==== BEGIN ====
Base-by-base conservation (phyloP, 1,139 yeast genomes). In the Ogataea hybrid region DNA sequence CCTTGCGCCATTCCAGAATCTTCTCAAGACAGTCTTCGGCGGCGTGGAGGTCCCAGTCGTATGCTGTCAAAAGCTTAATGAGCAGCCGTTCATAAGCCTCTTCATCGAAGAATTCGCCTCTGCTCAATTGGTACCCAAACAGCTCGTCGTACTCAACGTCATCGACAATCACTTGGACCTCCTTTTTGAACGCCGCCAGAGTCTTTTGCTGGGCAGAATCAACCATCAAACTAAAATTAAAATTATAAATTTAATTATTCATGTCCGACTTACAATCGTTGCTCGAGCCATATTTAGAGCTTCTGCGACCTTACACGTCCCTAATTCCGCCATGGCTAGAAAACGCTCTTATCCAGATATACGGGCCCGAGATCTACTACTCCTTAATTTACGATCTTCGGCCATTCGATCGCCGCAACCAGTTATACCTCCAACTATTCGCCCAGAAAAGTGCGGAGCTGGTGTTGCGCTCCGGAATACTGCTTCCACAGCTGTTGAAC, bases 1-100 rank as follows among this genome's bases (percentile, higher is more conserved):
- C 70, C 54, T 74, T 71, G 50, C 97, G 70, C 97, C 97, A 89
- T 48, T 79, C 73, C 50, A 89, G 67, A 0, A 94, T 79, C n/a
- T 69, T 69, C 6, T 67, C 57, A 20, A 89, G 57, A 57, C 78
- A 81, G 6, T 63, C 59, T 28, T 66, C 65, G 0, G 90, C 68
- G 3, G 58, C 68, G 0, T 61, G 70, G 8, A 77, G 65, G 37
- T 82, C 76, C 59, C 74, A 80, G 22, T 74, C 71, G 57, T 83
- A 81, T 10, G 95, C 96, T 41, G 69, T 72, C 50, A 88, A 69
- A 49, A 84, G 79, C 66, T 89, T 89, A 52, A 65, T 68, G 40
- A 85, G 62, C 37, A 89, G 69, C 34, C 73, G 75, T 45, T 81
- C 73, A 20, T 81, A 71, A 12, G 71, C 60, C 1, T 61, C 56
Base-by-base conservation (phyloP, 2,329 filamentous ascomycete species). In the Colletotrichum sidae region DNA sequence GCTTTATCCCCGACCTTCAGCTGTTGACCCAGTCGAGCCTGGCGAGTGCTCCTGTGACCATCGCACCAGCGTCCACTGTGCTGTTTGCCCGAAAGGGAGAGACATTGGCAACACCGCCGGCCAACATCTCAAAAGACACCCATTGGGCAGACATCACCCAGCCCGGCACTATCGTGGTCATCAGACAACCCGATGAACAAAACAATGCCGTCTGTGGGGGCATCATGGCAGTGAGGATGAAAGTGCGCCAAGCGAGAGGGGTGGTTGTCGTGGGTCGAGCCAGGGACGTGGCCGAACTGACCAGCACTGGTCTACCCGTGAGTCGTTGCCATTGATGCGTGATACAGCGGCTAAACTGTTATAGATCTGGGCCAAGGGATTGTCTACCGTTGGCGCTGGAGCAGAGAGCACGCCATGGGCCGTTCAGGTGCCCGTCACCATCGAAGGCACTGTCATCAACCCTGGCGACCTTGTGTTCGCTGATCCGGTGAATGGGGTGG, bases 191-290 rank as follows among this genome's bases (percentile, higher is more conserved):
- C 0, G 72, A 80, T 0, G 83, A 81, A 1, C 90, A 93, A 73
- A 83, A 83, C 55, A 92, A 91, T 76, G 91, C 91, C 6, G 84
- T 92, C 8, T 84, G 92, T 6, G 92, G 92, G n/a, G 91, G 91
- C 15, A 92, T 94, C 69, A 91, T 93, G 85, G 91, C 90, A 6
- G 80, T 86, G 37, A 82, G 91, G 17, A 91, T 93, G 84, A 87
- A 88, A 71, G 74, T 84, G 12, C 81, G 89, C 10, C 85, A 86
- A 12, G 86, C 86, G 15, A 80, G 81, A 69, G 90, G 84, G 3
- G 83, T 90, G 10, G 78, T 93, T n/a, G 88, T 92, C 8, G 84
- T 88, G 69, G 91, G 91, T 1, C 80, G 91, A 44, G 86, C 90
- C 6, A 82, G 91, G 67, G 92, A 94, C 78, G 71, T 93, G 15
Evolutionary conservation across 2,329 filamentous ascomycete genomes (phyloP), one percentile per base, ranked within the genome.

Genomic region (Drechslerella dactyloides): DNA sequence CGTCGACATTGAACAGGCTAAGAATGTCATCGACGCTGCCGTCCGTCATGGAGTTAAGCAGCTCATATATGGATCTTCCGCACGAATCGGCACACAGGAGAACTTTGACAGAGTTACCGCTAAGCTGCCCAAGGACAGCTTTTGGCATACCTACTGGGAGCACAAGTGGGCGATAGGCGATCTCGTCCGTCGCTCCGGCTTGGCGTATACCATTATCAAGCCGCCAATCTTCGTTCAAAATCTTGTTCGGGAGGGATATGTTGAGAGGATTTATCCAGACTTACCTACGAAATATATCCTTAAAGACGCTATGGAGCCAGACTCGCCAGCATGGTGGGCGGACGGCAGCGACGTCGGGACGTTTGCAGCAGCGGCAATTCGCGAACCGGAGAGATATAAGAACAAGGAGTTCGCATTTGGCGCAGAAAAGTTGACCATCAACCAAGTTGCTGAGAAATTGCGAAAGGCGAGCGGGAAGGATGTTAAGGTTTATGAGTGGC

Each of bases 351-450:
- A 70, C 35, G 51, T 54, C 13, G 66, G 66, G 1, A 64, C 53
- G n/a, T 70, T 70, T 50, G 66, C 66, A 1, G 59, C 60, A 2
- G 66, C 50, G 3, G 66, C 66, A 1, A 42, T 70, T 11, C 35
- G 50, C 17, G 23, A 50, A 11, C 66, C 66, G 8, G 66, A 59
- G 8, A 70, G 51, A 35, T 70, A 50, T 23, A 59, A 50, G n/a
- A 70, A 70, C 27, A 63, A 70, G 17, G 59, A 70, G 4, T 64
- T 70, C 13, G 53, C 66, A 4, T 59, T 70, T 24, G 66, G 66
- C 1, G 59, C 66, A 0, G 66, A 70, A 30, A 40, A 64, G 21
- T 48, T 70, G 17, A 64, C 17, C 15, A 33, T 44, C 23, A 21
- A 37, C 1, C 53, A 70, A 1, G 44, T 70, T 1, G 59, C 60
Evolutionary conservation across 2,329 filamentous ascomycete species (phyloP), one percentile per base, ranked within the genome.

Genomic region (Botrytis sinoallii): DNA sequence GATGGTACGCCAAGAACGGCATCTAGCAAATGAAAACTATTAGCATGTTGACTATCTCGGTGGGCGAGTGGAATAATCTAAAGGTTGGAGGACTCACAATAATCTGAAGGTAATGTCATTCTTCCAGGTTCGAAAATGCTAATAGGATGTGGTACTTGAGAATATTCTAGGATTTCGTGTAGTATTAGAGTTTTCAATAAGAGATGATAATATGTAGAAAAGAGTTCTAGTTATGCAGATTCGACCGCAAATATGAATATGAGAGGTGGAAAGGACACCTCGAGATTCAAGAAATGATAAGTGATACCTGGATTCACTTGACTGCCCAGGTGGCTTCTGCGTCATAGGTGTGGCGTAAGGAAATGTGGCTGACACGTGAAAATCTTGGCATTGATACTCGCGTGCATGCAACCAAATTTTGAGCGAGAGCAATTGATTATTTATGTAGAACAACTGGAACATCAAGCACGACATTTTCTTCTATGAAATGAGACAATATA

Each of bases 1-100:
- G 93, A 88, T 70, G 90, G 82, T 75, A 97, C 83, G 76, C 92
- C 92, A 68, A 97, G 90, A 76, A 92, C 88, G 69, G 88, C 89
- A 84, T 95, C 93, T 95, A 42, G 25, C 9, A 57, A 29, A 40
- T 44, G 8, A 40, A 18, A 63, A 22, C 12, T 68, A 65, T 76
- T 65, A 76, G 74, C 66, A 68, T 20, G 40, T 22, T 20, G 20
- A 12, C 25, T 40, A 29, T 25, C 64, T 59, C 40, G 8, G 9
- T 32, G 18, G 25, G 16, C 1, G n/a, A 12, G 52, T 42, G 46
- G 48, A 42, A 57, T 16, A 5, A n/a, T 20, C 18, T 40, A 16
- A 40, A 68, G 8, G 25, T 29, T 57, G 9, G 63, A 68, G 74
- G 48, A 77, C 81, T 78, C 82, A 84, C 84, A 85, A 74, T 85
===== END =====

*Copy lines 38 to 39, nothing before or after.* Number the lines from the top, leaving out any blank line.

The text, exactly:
Each of bases 1-100:
- G 93, A 88, T 70, G 90, G 82, T 75, A 97, C 83, G 76, C 92